WASHINGTON – House Republicans face a veto threat from President Joe Biden as they hope to pass the first of their government funding bills in the full house this week.

Fueled by a rebellion by House conservatives who want to underspend a recent budget deal and engage in culture war issues, Speaker Kevin McCarthy, R-Calif., is staging a showdown with Democrats over funding bills that must pass before the Sept. 30 deadline, raising fears of a government shutdown.

“We shouldn’t fear a government shutdown,” said Rep. Bob Good, R-Va., a member of the far-right Freedom Caucus. Anyway, most of what we do here is bad.

In Tuesday’s Committee on Rules, the House could consider contentious amendments on abortion, marijuana, transgender rights, diversity training, migration and critical race theory in funding legislation for military veterans and agriculture.

The White House said Biden would veto both Republican-led bills if introduced to him, criticizing House Republicans for violating the recent budget deal and «wasting time on partisan bills.»

«The bills…include numerous new provisions of partisan politics with devastating consequences, including impairing access to reproductive health care, threatening the health and safety of [LGBTQ] Americans, jeopardizing marriage equality, hindering critical initiatives on climate change, and preventing the Administration from promoting diversity, equity, and inclusion,» the White House budget office said in a statement.

As the House military and veterans funding bill heads to the Rules Committee on Tuesday, the normally bipartisan measure is about to turn into a pitched battle, with nearly 100 amendments tabled, that Republican leaders will have to sort out.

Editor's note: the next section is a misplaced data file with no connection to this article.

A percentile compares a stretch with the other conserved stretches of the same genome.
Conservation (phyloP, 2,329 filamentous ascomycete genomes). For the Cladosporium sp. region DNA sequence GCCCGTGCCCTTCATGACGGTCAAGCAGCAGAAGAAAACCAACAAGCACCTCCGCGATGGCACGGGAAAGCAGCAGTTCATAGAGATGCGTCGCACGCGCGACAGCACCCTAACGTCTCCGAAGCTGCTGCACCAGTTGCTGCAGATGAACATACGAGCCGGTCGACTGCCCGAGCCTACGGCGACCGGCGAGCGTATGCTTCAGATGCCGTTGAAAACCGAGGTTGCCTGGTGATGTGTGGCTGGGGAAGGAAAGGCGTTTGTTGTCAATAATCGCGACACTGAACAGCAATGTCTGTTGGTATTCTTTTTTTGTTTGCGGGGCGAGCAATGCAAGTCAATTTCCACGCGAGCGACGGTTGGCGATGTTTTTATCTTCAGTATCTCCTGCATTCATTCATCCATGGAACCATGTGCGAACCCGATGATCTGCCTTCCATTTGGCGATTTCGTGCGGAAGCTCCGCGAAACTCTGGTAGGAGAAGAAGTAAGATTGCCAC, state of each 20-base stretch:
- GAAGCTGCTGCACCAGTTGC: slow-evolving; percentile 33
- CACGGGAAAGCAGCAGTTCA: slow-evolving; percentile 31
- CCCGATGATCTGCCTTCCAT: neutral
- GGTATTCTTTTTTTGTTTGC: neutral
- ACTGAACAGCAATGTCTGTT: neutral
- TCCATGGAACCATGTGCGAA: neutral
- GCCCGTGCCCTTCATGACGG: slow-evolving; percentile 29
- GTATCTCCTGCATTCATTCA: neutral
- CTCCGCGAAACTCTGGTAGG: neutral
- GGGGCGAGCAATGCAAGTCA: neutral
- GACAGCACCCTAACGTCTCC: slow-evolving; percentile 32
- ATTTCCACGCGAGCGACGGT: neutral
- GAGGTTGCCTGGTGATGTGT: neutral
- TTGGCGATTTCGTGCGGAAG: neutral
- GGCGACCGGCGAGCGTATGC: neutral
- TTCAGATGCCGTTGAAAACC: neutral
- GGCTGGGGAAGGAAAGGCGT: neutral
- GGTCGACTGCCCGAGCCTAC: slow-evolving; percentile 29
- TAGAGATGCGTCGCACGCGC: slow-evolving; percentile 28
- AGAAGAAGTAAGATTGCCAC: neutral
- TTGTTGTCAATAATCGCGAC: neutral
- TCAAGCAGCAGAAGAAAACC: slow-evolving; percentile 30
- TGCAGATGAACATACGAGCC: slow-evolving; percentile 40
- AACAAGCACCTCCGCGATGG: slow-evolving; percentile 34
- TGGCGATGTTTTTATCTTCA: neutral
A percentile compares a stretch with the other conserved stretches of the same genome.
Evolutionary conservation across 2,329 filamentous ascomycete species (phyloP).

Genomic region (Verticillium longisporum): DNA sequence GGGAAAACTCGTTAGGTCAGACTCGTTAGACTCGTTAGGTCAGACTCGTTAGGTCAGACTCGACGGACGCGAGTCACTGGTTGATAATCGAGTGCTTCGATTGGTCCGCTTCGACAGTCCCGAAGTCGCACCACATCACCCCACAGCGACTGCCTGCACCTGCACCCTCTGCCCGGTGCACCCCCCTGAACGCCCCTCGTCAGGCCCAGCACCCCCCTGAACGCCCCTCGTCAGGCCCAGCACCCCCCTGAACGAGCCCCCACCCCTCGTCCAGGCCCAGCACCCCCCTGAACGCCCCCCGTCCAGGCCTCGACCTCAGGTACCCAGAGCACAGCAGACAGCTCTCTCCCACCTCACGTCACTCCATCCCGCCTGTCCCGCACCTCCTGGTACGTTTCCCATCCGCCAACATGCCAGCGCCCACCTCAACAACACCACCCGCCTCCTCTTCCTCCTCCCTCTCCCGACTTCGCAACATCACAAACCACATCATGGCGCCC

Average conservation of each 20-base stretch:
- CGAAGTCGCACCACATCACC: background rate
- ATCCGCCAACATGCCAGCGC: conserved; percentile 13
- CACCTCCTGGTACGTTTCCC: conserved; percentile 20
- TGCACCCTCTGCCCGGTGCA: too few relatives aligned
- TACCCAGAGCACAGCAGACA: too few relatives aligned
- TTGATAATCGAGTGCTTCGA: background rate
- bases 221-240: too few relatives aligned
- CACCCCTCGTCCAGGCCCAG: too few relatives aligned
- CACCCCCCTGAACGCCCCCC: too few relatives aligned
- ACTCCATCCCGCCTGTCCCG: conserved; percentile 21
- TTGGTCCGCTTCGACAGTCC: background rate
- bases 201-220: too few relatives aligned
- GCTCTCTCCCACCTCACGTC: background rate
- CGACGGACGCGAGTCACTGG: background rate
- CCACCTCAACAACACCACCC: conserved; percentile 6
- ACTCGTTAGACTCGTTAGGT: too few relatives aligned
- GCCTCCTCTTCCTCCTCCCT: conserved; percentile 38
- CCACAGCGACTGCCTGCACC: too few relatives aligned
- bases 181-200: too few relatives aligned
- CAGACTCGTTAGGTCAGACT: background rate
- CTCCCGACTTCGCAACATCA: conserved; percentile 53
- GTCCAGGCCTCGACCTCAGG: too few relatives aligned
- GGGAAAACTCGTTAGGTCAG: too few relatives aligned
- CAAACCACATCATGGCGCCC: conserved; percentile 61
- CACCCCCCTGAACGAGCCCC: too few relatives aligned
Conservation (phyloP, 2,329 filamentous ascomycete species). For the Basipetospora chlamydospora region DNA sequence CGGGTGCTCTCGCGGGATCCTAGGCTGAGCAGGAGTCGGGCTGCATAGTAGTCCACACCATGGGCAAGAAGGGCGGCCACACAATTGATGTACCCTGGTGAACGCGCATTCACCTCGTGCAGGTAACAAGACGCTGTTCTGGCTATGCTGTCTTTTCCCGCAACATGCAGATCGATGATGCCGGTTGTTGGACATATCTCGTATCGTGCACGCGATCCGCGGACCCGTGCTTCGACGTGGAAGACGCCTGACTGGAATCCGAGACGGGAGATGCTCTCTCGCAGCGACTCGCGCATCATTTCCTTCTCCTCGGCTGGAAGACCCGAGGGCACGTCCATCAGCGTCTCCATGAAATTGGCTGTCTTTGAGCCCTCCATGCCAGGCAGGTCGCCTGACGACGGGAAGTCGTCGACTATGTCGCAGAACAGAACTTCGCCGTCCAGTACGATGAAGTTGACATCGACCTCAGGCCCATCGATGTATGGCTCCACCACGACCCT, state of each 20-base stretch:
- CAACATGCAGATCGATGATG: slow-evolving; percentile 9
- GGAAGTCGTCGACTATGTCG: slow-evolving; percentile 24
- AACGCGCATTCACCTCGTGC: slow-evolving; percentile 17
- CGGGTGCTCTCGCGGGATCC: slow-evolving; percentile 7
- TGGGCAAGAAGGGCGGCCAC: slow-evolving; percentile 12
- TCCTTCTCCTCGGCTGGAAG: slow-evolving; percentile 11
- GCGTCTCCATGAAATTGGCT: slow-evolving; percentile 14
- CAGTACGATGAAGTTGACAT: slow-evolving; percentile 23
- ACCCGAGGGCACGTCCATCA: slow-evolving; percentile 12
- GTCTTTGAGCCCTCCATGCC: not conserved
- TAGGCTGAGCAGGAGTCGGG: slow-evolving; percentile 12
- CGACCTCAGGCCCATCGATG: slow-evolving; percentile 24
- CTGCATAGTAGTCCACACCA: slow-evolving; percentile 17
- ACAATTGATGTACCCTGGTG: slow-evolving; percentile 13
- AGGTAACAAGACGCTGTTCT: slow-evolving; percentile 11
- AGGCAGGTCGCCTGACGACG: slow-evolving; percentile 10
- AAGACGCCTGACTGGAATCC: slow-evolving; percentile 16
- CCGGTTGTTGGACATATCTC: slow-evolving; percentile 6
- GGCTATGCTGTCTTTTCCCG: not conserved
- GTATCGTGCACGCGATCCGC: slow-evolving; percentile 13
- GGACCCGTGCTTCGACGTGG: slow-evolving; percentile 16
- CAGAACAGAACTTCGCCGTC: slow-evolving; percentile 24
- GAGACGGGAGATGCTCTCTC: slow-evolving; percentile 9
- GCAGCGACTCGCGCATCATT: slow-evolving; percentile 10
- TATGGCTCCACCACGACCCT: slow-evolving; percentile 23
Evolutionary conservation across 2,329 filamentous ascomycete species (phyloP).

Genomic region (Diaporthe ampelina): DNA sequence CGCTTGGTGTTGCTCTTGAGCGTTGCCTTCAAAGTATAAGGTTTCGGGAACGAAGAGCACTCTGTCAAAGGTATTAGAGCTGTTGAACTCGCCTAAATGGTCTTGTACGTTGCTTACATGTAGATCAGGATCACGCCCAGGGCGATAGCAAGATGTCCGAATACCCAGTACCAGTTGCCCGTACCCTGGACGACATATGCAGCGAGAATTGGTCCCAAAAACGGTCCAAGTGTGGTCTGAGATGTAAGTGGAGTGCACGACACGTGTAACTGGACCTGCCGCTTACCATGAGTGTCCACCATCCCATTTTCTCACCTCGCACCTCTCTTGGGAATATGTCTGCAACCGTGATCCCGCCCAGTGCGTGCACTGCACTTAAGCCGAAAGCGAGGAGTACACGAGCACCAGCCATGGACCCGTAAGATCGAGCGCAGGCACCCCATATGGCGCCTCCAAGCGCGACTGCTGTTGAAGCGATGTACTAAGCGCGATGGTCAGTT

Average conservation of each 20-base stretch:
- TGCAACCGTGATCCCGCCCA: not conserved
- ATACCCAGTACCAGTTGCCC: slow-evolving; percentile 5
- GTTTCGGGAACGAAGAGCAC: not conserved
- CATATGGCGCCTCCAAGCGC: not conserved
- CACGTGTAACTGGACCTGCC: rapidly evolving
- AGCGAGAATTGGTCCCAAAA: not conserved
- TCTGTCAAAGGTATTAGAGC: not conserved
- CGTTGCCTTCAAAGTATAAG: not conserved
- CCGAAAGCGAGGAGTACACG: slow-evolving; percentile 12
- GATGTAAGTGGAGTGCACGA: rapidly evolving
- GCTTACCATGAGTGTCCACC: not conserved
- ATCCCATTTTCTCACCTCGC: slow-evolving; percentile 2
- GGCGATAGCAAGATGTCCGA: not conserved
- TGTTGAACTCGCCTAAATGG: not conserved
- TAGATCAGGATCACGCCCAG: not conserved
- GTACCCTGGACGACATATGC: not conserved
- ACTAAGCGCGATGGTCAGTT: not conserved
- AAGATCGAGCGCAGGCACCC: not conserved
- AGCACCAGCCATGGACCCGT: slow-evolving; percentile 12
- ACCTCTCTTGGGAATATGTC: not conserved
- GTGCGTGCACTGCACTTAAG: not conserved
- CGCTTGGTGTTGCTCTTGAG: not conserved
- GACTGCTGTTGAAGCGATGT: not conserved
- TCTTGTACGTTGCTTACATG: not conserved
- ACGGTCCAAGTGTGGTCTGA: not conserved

Democrats are introducing their own amendments, seeking to remove parts of the bill that include abortion restrictions, while Republicans have offered amendments to make anti-abortion language more aggressive. One from Rep. Andy Ogles, a Tennessee Republican, would remove exceptions that allow abortion funding, while another from Rep. Marjorie Taylor Greene, a Georgia Republican, would prohibit transfers of funds to another federal agency for abortion-related services.

Greene has also proposed amendments to cut NATO funding and give the Pentagon powers to police the southern and northern borders. Another proposal from Rep. Matt Rosendale, R-Mont., would prohibit funds from being used to enforce potential Covid-19 mask mandates. And Rep. Robert Garcia, D-Calif., wants to ban marijuana testing for job applicants in states where it’s legal.

On Wednesday, a similar debate is about to take place in the Rules Committee on the FDA, rural development and agriculture funding bill, with a familiar set of culture war issues at stake.

McCarthy has promised to pass appropriations bills individually and not combine them into one, as Congress has done in recent years.

Meanwhile, the Senate is taking a bipartisan path and avoiding controversial provisions as it moves forward with appropriations bills, drawing objections from conservative House Republicans.

After this week, the House and Senate are scheduled for a month-long August recess, setting up a busy September.

«The current trajectory we’re on is unsustainable,» said Rep. Andy Ogles, a Tennessee Republican. «And we owe it to the American people to make cuts. Otherwise, like the Titanic, this will end in catastrophe.»